4. Provide Development Opportunities: Offer training, mentoring, and development programs to groom potential successors. Assign them to cross-functional projects, leadership workshops, and stretch assignments that will challenge and enhance their skills.
  5. Create Individual Development Plans: Work with potential successors to create individualized development plans that outline their career goals and the steps needed to achieve them. These plans should include skill development, exposure to different aspects of the business, and opportunities for networking.
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Would you live in your Village?

Have you ever asked yourself whether you would live in your Village?

It is an interesting question. One we should give some thought to as professionals. It helps us to avoid complacency.  

As a manager, it’s possible to become complacent and overlook obvious signs. It is a question I would often ask myself. With spring just around the corner now is the perfect time to make sure you are putting your best foot forward. So ask yourself, what would need to change to make you want to live in your Village? 

The heart of any Village is its sense of community. Our complacency can lead to overlooking  the need for diverse and engaging calendar of activities. A lack of fresh ideas can result in a stagnant calendar, making the community feel dull and uninspiring.  Importantly, this can lead to a disengaged resident population.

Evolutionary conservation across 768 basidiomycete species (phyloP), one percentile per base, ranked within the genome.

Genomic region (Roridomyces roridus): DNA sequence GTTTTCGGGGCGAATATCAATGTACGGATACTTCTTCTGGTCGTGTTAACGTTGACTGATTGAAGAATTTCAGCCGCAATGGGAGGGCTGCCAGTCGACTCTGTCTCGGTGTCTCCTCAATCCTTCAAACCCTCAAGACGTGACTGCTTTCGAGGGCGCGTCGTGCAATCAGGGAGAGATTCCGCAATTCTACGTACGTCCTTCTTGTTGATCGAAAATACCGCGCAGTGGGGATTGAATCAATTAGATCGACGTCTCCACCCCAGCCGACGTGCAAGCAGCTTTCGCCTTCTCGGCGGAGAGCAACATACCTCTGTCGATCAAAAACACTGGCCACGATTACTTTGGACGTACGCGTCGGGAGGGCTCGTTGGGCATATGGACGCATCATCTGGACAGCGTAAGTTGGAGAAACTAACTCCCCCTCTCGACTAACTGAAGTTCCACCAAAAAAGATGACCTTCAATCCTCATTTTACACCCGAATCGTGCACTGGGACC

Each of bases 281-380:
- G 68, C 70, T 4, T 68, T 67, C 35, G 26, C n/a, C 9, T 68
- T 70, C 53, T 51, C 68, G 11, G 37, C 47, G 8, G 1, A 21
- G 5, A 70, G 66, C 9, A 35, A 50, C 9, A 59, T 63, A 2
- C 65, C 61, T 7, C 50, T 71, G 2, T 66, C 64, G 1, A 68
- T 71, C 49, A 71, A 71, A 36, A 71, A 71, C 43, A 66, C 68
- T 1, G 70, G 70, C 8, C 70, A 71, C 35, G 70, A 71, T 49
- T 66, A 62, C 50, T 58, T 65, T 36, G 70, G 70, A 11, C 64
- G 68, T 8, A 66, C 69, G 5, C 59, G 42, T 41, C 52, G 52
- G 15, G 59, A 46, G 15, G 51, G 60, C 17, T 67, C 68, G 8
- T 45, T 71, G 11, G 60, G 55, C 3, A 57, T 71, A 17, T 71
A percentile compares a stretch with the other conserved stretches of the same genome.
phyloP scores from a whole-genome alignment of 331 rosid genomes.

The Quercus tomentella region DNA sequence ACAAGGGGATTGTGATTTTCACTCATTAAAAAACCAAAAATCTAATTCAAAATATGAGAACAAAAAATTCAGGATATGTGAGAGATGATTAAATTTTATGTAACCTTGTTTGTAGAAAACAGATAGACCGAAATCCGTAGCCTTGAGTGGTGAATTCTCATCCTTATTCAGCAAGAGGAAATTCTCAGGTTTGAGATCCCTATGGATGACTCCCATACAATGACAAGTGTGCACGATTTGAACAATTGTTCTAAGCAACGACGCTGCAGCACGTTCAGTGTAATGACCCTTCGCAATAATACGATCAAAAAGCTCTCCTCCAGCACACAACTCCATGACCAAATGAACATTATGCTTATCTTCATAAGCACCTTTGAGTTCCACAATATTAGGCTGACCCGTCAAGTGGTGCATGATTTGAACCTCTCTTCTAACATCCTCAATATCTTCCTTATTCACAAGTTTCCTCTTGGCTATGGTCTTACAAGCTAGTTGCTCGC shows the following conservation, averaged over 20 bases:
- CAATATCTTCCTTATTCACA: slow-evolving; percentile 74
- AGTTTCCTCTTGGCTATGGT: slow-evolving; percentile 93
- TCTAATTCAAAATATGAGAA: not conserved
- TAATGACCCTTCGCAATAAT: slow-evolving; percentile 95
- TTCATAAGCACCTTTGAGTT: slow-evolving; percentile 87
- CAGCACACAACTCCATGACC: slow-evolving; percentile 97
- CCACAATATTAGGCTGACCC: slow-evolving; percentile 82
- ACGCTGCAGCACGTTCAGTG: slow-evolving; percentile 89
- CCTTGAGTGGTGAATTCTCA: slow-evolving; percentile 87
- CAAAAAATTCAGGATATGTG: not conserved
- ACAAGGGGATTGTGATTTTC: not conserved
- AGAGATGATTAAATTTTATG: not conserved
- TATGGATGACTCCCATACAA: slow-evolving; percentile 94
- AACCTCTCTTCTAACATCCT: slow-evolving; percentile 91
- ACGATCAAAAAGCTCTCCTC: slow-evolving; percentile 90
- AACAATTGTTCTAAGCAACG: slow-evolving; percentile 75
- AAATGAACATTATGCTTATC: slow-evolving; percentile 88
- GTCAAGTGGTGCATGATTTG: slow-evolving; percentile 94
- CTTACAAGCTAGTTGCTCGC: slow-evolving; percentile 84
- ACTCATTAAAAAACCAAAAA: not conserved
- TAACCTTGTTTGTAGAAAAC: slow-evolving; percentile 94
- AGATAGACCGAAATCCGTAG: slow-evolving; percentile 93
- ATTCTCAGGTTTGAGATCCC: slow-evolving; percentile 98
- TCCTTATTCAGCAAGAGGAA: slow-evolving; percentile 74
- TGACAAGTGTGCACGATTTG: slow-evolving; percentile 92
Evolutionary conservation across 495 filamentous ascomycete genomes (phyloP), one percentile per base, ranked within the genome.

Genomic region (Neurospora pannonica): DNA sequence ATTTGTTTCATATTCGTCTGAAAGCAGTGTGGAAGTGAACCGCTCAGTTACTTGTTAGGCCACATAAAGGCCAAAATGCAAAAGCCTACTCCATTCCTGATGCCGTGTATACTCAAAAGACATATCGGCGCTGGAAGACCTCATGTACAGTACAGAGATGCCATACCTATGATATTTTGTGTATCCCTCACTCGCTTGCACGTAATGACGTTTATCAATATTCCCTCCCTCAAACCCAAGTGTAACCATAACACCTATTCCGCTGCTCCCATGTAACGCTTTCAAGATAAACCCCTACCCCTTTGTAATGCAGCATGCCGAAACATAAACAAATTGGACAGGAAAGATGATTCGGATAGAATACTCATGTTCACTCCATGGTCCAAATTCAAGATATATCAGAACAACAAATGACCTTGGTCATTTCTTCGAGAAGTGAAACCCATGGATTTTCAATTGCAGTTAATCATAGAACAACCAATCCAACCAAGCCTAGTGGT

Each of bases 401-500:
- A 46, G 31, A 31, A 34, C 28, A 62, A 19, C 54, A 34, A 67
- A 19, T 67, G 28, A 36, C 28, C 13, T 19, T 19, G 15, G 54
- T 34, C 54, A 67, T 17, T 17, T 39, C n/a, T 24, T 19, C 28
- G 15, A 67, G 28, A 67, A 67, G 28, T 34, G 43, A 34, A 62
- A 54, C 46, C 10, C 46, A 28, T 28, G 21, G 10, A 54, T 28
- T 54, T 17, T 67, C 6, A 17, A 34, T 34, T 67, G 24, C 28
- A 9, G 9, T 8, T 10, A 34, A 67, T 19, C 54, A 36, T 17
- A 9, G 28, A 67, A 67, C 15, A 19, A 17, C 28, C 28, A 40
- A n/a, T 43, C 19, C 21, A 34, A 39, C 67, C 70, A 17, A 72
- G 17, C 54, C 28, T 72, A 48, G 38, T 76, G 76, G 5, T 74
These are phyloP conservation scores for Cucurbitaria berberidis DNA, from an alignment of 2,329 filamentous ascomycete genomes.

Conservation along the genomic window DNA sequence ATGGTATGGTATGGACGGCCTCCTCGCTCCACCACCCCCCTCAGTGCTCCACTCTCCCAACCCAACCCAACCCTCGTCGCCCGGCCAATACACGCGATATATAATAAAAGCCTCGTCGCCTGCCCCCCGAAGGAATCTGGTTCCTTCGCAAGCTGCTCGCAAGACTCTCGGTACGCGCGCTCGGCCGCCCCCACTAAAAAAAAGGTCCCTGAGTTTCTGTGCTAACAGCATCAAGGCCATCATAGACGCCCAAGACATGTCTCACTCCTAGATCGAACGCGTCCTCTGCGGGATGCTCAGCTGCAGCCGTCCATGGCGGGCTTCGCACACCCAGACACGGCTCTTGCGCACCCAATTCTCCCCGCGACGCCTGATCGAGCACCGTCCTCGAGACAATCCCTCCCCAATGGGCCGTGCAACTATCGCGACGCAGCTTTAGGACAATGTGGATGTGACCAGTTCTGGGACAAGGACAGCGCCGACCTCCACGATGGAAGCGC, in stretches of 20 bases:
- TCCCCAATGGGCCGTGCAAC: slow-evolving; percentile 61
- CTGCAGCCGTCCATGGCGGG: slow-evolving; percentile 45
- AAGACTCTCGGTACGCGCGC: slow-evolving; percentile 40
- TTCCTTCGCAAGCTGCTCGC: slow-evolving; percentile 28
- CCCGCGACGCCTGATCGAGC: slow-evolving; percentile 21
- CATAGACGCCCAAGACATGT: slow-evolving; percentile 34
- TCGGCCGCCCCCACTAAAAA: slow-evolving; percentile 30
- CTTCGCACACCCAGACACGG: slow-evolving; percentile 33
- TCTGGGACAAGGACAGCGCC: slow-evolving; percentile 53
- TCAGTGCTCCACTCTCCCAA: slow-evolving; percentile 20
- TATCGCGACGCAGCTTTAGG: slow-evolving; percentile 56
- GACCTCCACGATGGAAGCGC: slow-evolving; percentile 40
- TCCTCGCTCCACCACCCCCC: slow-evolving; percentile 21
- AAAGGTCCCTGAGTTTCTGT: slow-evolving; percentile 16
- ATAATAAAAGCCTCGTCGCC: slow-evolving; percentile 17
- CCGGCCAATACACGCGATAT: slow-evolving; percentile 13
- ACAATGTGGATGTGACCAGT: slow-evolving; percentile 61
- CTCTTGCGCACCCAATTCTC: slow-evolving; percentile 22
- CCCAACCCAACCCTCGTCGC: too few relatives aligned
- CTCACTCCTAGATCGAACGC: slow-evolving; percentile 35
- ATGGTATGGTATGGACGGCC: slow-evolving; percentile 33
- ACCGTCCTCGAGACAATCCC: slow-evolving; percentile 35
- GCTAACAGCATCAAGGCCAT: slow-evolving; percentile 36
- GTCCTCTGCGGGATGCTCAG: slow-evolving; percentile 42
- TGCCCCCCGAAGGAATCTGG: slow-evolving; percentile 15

During my time as a Village Manager, I’d always push myself to look outside the box for some fun activities you would enjoy, such as turning your craft group into a paint and sip afternoon. 

Asking yourself the question of whether you’d live in your community keeps you fresh as a manager, making you more likely to walk around with your eyes wide open, especially to the asset management component of or role. Is the Village looking tired, gradual wear and tear on buildings can creep up on you. It’s essential to maintain a critical eye and address maintenance needs promptly. Empathise with the current and future customer. You wouldn’t want to move into an unloved village.